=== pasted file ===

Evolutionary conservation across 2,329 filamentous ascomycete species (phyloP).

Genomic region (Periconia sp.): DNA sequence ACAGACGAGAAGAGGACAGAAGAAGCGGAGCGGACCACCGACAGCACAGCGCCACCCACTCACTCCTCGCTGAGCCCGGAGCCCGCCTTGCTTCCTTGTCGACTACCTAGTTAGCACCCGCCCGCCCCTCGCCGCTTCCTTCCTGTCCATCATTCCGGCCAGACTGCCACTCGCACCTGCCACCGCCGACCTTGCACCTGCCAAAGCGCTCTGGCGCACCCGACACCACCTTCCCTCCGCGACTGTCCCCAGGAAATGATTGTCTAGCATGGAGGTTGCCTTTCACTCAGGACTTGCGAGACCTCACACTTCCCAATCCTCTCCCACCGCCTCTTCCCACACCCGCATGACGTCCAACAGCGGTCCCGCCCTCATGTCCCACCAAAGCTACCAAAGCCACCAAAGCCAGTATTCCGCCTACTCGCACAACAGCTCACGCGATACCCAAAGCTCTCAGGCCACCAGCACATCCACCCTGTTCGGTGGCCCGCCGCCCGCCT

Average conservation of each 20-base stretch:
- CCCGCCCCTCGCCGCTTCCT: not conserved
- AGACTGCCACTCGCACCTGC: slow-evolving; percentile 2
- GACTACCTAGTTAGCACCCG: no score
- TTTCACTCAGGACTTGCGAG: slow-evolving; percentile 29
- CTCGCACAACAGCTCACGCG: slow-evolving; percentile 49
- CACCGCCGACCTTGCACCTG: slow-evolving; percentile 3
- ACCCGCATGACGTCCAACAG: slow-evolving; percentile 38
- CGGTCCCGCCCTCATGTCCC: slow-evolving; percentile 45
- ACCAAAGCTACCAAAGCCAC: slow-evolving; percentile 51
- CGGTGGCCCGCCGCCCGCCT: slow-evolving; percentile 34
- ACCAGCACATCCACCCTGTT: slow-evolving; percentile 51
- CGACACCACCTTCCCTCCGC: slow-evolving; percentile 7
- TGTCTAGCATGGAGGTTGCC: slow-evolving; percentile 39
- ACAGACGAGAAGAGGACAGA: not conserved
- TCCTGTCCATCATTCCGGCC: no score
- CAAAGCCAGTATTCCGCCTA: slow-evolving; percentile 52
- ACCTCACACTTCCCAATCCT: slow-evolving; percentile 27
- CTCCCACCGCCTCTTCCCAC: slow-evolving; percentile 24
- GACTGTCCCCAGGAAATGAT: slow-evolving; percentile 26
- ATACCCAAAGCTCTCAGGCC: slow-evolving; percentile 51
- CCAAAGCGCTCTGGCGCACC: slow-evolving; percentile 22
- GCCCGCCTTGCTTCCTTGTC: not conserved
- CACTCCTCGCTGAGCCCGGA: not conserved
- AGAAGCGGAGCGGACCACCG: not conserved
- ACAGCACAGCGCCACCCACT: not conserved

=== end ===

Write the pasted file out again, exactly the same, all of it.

Evolutionary conservation across 2,329 filamentous ascomycete species (phyloP).

Genomic region (Periconia sp.): DNA sequence ACAGACGAGAAGAGGACAGAAGAAGCGGAGCGGACCACCGACAGCACAGCGCCACCCACTCACTCCTCGCTGAGCCCGGAGCCCGCCTTGCTTCCTTGTCGACTACCTAGTTAGCACCCGCCCGCCCCTCGCCGCTTCCTTCCTGTCCATCATTCCGGCCAGACTGCCACTCGCACCTGCCACCGCCGACCTTGCACCTGCCAAAGCGCTCTGGCGCACCCGACACCACCTTCCCTCCGCGACTGTCCCCAGGAAATGATTGTCTAGCATGGAGGTTGCCTTTCACTCAGGACTTGCGAGACCTCACACTTCCCAATCCTCTCCCACCGCCTCTTCCCACACCCGCATGACGTCCAACAGCGGTCCCGCCCTCATGTCCCACCAAAGCTACCAAAGCCACCAAAGCCAGTATTCCGCCTACTCGCACAACAGCTCACGCGATACCCAAAGCTCTCAGGCCACCAGCACATCCACCCTGTTCGGTGGCCCGCCGCCCGCCT

Average conservation of each 20-base stretch:
- CCCGCCCCTCGCCGCTTCCT: not conserved
- AGACTGCCACTCGCACCTGC: slow-evolving; percentile 2
- GACTACCTAGTTAGCACCCG: no score
- TTTCACTCAGGACTTGCGAG: slow-evolving; percentile 29
- CTCGCACAACAGCTCACGCG: slow-evolving; percentile 49
- CACCGCCGACCTTGCACCTG: slow-evolving; percentile 3
- ACCCGCATGACGTCCAACAG: slow-evolving; percentile 38
- CGGTCCCGCCCTCATGTCCC: slow-evolving; percentile 45
- ACCAAAGCTACCAAAGCCAC: slow-evolving; percentile 51
- CGGTGGCCCGCCGCCCGCCT: slow-evolving; percentile 34
- ACCAGCACATCCACCCTGTT: slow-evolving; percentile 51
- CGACACCACCTTCCCTCCGC: slow-evolving; percentile 7
- TGTCTAGCATGGAGGTTGCC: slow-evolving; percentile 39
- ACAGACGAGAAGAGGACAGA: not conserved
- TCCTGTCCATCATTCCGGCC: no score
- CAAAGCCAGTATTCCGCCTA: slow-evolving; percentile 52
- ACCTCACACTTCCCAATCCT: slow-evolving; percentile 27
- CTCCCACCGCCTCTTCCCAC: slow-evolving; percentile 24
- GACTGTCCCCAGGAAATGAT: slow-evolving; percentile 26
- ATACCCAAAGCTCTCAGGCC: slow-evolving; percentile 51
- CCAAAGCGCTCTGGCGCACC: slow-evolving; percentile 22
- GCCCGCCTTGCTTCCTTGTC: not conserved
- CACTCCTCGCTGAGCCCGGA: not conserved
- AGAAGCGGAGCGGACCACCG: not conserved
- ACAGCACAGCGCCACCCACT: not conserved